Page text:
It was with mixed emotions I received the news from a friend of mine. He started my expressing the belief that the club we both support is a joke and I was quick to agree with him (for a full list of reasons you will need to research the history of the club starting from the day Bryan Richardson said we were going to have a punt). Of course, at this time I was still unaware that we had sacked Thorn, I was just generally agreeing with the notion of Coventry City  being a joke (PUSB) and when he dropped the news that Thorn had been dismissed I can honestly say I wasn't surprised. Many fans have been on his back from the first few games of last season and having been relegated and then starting the new season with three draws the pressure was always going to be there.

The news he had gone was not a surprise in the slightest, not even the timing of the sacking. Conventional wisdom, or common sense, or whatever you want to call it says you either sack him at the end of the season he gets you relegated or you give him a fair crack of the whip in the next season, say ten games, to show he can turn things around. Certainly, once you have decided not to sack him at the end of the season and you have given him full backing to re-build the squad, you wouldn't expect to sack him after just three games. Add to that the transfer window about to close, preventing the new manager any chance to tweak the squad. That would be the worst option of when to dismiss him.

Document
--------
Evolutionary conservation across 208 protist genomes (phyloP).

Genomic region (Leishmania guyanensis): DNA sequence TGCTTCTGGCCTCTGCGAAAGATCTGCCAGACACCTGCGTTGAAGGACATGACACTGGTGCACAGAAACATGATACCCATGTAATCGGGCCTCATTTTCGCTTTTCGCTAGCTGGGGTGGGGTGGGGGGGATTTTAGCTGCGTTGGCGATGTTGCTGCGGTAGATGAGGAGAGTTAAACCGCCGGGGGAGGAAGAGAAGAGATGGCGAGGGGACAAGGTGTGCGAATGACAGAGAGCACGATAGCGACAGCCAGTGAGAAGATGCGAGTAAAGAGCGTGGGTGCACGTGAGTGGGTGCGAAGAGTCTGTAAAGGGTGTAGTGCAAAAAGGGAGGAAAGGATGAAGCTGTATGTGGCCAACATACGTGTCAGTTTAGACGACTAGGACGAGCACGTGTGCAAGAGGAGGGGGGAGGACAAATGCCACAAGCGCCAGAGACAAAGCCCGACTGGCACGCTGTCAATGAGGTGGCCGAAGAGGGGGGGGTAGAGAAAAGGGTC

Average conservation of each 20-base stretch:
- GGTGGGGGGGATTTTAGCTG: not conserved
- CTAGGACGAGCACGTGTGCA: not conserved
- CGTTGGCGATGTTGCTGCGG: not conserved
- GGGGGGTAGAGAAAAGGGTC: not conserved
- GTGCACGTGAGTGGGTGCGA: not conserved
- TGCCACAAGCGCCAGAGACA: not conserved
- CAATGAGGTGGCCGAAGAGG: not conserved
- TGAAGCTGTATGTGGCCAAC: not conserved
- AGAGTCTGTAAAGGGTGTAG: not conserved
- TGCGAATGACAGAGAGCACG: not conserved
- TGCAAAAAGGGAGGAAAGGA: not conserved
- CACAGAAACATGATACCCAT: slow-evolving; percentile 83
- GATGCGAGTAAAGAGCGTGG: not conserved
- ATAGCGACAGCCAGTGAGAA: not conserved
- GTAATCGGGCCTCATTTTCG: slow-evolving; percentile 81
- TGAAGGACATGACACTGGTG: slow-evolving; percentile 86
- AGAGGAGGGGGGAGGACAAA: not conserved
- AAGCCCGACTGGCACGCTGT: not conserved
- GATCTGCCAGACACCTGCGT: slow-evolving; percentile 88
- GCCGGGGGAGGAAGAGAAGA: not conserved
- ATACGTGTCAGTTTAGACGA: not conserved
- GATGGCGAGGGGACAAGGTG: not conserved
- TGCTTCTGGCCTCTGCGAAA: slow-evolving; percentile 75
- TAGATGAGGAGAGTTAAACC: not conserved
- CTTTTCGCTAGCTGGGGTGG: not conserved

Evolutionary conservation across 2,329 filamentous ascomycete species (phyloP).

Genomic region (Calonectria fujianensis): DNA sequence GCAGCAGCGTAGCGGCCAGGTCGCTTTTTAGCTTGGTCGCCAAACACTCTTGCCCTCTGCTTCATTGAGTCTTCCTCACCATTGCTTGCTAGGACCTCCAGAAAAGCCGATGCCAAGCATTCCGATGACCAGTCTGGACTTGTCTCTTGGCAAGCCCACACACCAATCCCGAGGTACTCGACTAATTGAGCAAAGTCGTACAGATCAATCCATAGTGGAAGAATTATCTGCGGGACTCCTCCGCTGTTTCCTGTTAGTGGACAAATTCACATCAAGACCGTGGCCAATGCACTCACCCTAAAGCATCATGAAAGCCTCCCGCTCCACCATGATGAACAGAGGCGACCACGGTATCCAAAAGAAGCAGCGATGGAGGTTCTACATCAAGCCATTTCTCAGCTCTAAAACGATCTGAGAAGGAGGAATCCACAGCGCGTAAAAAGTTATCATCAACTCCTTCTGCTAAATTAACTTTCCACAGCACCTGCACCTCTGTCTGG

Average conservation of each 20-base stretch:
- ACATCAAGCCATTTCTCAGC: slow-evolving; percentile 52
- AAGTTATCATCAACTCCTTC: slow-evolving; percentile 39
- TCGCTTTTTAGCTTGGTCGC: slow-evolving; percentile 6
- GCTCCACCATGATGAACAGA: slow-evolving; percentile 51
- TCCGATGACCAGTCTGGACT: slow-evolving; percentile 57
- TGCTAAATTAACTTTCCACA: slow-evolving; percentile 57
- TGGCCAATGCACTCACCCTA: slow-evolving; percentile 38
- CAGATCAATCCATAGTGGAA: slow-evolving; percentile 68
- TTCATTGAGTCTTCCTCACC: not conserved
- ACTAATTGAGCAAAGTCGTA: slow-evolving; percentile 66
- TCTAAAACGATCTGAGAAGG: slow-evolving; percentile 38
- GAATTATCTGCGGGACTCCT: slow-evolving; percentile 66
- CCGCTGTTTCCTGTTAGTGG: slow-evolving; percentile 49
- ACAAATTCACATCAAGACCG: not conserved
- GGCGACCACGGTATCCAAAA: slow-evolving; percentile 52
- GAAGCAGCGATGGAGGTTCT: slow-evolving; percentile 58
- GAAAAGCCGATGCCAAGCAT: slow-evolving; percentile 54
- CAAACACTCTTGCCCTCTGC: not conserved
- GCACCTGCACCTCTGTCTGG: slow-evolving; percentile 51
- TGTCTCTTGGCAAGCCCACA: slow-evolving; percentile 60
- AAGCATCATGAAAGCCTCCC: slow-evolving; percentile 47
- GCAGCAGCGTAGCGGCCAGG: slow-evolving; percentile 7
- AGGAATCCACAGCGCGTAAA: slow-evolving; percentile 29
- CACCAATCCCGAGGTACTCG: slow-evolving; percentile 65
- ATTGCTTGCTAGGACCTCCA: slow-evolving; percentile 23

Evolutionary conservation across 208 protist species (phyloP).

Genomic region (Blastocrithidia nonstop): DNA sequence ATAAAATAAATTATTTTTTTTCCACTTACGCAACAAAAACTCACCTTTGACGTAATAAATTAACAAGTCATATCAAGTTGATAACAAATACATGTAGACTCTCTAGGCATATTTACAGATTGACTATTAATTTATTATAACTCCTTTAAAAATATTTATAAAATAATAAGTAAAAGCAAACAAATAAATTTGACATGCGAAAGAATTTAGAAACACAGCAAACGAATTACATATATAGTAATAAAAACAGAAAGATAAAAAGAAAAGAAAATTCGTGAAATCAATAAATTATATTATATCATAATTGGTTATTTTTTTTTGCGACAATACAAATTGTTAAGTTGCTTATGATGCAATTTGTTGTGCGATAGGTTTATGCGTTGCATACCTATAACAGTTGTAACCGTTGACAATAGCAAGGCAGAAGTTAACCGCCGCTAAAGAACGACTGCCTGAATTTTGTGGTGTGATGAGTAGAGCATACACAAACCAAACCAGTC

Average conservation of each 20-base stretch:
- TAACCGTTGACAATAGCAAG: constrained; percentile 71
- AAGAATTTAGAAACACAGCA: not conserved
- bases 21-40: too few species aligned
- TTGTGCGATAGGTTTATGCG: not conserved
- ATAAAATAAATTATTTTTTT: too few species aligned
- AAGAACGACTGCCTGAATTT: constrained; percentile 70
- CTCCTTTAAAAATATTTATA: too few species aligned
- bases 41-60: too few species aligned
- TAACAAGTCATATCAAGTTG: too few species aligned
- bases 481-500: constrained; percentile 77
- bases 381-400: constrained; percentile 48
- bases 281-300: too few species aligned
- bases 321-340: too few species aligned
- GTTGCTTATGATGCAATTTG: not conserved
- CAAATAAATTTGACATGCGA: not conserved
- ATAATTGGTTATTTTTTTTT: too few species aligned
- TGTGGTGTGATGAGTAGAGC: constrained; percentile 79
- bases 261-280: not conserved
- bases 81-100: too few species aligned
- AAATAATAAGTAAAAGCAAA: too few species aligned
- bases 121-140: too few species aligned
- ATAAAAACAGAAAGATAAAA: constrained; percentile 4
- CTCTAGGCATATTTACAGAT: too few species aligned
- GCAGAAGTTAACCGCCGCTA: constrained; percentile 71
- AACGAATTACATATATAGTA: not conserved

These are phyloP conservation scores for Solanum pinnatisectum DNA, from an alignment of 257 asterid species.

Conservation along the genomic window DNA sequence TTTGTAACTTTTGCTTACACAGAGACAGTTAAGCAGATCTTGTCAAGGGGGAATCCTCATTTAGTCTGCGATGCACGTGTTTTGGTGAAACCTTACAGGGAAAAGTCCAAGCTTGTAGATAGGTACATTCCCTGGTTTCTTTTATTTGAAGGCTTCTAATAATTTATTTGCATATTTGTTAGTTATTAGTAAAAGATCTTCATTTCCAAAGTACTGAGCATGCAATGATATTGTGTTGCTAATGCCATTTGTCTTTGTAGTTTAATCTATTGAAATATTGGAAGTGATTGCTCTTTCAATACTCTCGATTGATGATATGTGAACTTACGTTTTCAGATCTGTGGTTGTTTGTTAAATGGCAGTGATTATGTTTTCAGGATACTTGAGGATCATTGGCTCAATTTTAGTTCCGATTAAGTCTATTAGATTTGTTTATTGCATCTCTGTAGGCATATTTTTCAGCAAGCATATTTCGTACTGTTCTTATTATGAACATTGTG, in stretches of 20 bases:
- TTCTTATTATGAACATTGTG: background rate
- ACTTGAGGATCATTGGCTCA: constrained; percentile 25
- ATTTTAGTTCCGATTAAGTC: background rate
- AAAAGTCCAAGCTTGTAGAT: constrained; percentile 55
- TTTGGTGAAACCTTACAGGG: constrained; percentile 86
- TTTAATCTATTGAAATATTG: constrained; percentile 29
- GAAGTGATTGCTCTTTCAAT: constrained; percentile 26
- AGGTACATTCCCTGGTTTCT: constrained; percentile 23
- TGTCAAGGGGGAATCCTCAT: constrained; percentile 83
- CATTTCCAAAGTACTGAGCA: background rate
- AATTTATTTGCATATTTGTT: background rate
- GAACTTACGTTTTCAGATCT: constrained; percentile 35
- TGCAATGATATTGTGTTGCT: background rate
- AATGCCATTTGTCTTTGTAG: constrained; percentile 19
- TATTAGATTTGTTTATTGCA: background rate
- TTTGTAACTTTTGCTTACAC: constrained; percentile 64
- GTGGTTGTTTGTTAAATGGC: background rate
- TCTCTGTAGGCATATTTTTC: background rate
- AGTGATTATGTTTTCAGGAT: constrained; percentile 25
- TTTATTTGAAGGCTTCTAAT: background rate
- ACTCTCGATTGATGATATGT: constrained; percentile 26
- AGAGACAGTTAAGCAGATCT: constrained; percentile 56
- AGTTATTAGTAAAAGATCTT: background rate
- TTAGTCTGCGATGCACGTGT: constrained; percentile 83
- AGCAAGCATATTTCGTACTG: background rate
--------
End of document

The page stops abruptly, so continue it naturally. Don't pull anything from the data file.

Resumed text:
Although not if you are the board of Coventry City FC. When we left the Premier League we kept Strachan for a similar amount of time.

Of course Tim Fisher is right in saying things aren't right, and it has been clear to the fans for a long time that Thorn has limitations as a manager. From the purely footballing side of things I am relieved he is gone, but it still doesn't stop the anger at the timing.

Then there is the issue of the fact I actually like Thorn. I am sure he is the kind of guy that I would happily drink with down my local, he seems genuine. He did a great job as a scout for Coventry City (PUSB). He was loyal, and he guided the team through the most difficult season in our history, and probably one of the more difficult seasons of any team other than Portsmouth. So I can't help but have sympathy for him. I feel somewhere along the line the club (PUSB) has let Thorn down.

Finally there is the thorny issue (pun not intended) of who will replace him. I am happy to see Shaw and Carsley in the caretaker position. They know the players and both have history with the club (OK, both being part of the team that got us relegated from the Premier League isn't a great endorsement but history is history). But I am uncomfortable with appointing somebody with no experience as a manager. We need an experienced hand.